The Unselfish Guide to Self Promotion
Cube 17, January 2009
The Unselfish Guide to Self Promotion explains how to appropriately promote oneself. Author Jorge Olson offers a new “Law of Relativity,” in which we come to comprehend how our problems are relative to other people’s problems and how our needs are relative to other people’s needs. Olson helps us understand how some problems cannot be resolved. We cannot control where we are born or whether we are affluent. But, whatever our story, we have the capacity to promote it. And, whatever the circumstances, we have the ability to enjoy the building process.
Olson instructs us to find our ultimate “high.” In this, he advises that we are more than our facets; we are our inspiration, our potential, and our cumulative experiences. Olson shares a number of childhood stories that project a firm belief in one’s unlimited potential in life. He proclaims his “lucky” childhood experiences, which provided him the assurance to promote himself successfully. Unfortunately, there is a dearth of adult examples that Olson might have established to illustrate his adult successes.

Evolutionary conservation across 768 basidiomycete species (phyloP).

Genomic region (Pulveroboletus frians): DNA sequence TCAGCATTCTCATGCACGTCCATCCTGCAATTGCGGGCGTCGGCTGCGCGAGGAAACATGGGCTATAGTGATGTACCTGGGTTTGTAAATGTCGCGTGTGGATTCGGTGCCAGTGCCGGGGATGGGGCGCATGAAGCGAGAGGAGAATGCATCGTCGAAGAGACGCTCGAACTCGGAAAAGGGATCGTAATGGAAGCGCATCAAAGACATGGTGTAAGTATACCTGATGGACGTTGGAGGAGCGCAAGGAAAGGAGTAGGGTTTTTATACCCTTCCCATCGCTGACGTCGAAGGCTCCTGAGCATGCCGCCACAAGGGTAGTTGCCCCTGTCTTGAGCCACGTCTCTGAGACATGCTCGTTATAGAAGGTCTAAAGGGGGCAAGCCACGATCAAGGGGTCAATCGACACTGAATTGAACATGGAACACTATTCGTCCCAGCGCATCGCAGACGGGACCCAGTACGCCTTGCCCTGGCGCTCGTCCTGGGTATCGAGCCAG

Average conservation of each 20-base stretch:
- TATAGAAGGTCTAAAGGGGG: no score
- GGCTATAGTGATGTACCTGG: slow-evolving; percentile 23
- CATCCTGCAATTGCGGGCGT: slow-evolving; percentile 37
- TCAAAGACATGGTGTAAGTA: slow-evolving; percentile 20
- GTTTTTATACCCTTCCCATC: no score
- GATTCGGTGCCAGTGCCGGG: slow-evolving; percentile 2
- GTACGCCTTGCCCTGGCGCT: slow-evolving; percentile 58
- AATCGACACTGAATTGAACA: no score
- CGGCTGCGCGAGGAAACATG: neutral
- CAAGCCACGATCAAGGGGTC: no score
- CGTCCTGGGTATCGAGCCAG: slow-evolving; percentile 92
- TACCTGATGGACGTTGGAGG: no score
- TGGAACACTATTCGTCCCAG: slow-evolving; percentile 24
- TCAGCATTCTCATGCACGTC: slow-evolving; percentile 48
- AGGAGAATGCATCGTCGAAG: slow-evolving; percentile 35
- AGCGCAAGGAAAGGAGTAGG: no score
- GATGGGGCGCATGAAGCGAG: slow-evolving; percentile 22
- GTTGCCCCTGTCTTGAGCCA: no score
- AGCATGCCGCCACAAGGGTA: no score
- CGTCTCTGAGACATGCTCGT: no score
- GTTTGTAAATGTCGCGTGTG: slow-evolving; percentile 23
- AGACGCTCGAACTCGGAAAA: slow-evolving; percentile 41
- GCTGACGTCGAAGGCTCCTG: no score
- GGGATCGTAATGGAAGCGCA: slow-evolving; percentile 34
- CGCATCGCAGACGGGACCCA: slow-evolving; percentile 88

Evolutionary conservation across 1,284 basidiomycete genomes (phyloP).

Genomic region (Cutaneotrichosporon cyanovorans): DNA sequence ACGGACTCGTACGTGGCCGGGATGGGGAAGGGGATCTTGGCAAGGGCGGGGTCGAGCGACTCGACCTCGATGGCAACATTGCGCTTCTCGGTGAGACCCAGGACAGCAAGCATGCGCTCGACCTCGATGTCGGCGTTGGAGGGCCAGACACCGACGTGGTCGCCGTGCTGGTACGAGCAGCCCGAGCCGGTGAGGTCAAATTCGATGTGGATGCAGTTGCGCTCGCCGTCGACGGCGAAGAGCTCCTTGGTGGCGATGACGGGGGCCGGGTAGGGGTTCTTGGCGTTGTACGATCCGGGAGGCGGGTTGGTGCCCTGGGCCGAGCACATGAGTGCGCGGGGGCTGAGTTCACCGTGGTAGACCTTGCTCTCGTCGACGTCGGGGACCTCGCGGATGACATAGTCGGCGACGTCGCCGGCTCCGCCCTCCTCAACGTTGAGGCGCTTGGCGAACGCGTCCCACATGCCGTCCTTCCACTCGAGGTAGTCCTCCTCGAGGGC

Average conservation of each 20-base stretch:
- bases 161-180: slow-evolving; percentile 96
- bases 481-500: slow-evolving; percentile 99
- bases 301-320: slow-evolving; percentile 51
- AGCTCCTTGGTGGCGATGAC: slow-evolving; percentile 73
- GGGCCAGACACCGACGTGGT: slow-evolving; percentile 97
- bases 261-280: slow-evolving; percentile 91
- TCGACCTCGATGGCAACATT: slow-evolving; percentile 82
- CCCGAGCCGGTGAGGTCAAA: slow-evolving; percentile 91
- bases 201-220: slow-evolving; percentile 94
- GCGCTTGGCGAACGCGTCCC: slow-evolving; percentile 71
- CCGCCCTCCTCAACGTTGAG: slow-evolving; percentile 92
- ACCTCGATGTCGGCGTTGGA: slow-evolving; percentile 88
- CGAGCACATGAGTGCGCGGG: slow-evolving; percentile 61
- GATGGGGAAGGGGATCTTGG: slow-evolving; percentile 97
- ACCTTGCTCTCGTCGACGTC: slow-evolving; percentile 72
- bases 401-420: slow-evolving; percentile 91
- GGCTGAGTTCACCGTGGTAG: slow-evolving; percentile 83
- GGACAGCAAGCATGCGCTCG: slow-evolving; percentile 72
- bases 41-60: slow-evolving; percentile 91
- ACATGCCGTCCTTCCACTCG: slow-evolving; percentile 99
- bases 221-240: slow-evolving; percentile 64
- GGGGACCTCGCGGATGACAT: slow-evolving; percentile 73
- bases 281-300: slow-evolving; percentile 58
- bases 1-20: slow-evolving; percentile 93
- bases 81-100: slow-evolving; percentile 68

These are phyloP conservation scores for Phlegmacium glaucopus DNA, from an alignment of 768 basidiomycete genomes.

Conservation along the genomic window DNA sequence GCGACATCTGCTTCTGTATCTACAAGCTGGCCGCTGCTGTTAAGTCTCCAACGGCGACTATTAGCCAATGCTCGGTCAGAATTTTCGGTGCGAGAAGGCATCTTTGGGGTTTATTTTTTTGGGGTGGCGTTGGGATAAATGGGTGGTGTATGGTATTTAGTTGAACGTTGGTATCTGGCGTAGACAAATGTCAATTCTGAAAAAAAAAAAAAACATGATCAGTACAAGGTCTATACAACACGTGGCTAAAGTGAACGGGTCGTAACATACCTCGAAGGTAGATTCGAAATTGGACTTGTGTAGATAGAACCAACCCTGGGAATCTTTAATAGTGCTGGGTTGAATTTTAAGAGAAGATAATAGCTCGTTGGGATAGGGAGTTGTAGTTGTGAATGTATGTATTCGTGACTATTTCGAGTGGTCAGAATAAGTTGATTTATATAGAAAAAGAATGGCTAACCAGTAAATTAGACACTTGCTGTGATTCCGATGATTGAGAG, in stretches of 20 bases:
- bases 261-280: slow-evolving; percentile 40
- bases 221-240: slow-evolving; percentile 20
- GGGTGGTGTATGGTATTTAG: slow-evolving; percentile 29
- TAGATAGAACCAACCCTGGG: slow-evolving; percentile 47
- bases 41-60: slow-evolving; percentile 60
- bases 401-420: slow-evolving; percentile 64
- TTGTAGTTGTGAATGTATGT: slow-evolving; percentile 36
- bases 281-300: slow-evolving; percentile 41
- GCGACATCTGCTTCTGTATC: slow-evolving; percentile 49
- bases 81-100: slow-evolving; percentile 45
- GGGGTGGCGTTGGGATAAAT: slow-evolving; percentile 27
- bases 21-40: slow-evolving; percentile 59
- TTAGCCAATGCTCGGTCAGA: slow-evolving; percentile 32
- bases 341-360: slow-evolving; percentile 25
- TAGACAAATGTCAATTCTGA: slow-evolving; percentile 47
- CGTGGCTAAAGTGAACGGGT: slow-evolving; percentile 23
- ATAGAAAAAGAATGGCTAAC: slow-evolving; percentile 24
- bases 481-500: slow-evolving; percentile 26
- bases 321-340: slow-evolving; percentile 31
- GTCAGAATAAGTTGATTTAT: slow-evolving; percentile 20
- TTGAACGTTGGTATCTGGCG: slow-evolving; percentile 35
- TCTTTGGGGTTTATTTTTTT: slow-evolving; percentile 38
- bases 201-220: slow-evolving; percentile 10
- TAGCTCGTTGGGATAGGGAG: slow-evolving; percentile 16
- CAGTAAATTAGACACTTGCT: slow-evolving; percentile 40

Olson extols the ability of all of us to be a “dream maker.” We have the capacity to help others to be “happy, healthy, and wealthy.” Then, he explains, you will be “a champion.” Olson says, when you place other people first, they will do the same for you.” This portion of the text is rather simplistic. Olson might have expanded this thought with some examples.
In Act II and III, Olsen provides a lesson in marketing and promotional tools. He proffers “magnet management,” a state in which we use “good magnets and management positively.” We have the capacity to invoke “sympathy, tolerance, humanity, and acceptance” as tools to help others. In doing so, we really help ourselves. He submits a pyramid that includes, “self actualization, self esteem, belonging, safety, and physiological characteristics.” Olson also shows us how listening is an important weapon in forging your promotion. Self-promotion is acquired by listening and learning more than talking. He advises that, “advanced listening means taking selfishness out of the equation.”
The technique of “Advanced Listening” is used as a means to extract more valuable information from a conversation by removing “selfishness.” Olson observes the value obtained from eliminating distractions, concentration, and timing. We too often feel the urge to interrupt, when we should remain a listener. And we should accept the person without prejudice. The concept of “me” versus “you” statements is covered adroitly. Too often, we focus on our problems, instead of the needs of the other person. This leads to a section on “consultative listening,” in which asking key questions becomes essential. Olson offers the dynamic of role-playing to demonstrate consultative conversation, as well as a dozen excellent “listening tips.”